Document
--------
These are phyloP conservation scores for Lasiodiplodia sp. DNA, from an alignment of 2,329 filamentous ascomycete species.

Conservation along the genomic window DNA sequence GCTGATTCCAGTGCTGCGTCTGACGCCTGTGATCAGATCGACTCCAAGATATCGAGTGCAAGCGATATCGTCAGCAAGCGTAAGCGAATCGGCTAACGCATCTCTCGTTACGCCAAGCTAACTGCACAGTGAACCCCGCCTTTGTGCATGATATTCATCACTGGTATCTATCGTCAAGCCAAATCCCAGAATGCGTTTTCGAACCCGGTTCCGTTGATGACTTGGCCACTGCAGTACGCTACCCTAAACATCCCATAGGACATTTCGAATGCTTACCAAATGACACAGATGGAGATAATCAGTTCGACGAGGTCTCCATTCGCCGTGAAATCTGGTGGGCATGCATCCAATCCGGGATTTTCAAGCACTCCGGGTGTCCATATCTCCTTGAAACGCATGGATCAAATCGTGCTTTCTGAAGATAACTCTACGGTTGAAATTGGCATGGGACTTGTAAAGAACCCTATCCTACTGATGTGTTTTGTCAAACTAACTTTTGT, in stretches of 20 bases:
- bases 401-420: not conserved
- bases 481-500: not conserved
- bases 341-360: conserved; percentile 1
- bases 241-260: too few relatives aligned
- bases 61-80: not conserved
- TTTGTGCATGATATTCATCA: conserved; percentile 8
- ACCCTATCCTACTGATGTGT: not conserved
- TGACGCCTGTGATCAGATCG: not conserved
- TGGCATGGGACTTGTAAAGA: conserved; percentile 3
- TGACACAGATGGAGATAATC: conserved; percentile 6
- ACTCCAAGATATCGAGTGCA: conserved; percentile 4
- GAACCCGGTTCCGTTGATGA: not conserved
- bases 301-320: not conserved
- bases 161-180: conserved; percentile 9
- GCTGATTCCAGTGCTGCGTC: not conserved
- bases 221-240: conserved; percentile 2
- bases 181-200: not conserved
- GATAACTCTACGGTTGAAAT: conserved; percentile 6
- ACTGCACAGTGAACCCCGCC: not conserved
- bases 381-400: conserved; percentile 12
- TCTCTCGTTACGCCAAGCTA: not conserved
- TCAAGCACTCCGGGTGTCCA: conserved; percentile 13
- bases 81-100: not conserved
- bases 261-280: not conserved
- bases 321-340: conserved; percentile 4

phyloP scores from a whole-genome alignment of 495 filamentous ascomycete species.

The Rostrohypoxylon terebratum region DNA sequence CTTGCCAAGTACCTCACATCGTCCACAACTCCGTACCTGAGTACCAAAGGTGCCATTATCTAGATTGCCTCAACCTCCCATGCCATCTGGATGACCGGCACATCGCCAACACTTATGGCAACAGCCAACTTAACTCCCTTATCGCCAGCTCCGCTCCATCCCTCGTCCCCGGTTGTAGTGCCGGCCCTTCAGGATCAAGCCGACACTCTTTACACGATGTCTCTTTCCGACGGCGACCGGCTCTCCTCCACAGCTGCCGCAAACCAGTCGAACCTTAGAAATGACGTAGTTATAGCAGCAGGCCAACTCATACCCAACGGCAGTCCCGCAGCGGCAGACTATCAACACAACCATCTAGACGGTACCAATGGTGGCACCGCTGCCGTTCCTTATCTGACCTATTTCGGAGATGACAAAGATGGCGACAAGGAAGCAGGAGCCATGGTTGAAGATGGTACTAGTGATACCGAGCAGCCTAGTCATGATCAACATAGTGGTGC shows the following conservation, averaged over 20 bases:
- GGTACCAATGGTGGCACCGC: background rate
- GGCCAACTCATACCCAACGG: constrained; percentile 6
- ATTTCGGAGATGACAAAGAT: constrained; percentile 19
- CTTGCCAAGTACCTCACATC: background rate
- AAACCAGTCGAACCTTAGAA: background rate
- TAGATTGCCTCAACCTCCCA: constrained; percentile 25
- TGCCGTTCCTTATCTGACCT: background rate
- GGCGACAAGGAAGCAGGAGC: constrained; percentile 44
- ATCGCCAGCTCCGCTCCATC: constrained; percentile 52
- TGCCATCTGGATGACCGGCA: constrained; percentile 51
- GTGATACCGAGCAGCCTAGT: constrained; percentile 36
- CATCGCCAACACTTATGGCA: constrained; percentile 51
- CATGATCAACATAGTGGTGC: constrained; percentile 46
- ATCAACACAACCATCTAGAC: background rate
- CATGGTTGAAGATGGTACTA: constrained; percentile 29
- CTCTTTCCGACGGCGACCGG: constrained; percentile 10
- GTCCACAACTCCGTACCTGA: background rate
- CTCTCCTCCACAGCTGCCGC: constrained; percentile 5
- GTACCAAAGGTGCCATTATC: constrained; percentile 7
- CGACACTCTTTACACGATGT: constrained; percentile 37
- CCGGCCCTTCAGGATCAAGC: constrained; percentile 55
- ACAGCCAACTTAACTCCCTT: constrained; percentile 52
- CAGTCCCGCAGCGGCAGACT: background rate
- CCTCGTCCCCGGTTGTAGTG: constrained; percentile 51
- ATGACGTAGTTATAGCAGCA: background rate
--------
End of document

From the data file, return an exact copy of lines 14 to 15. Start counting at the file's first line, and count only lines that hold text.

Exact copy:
- GAACCCGGTTCCGTTGATGA: not conserved
- bases 301-320: not conserved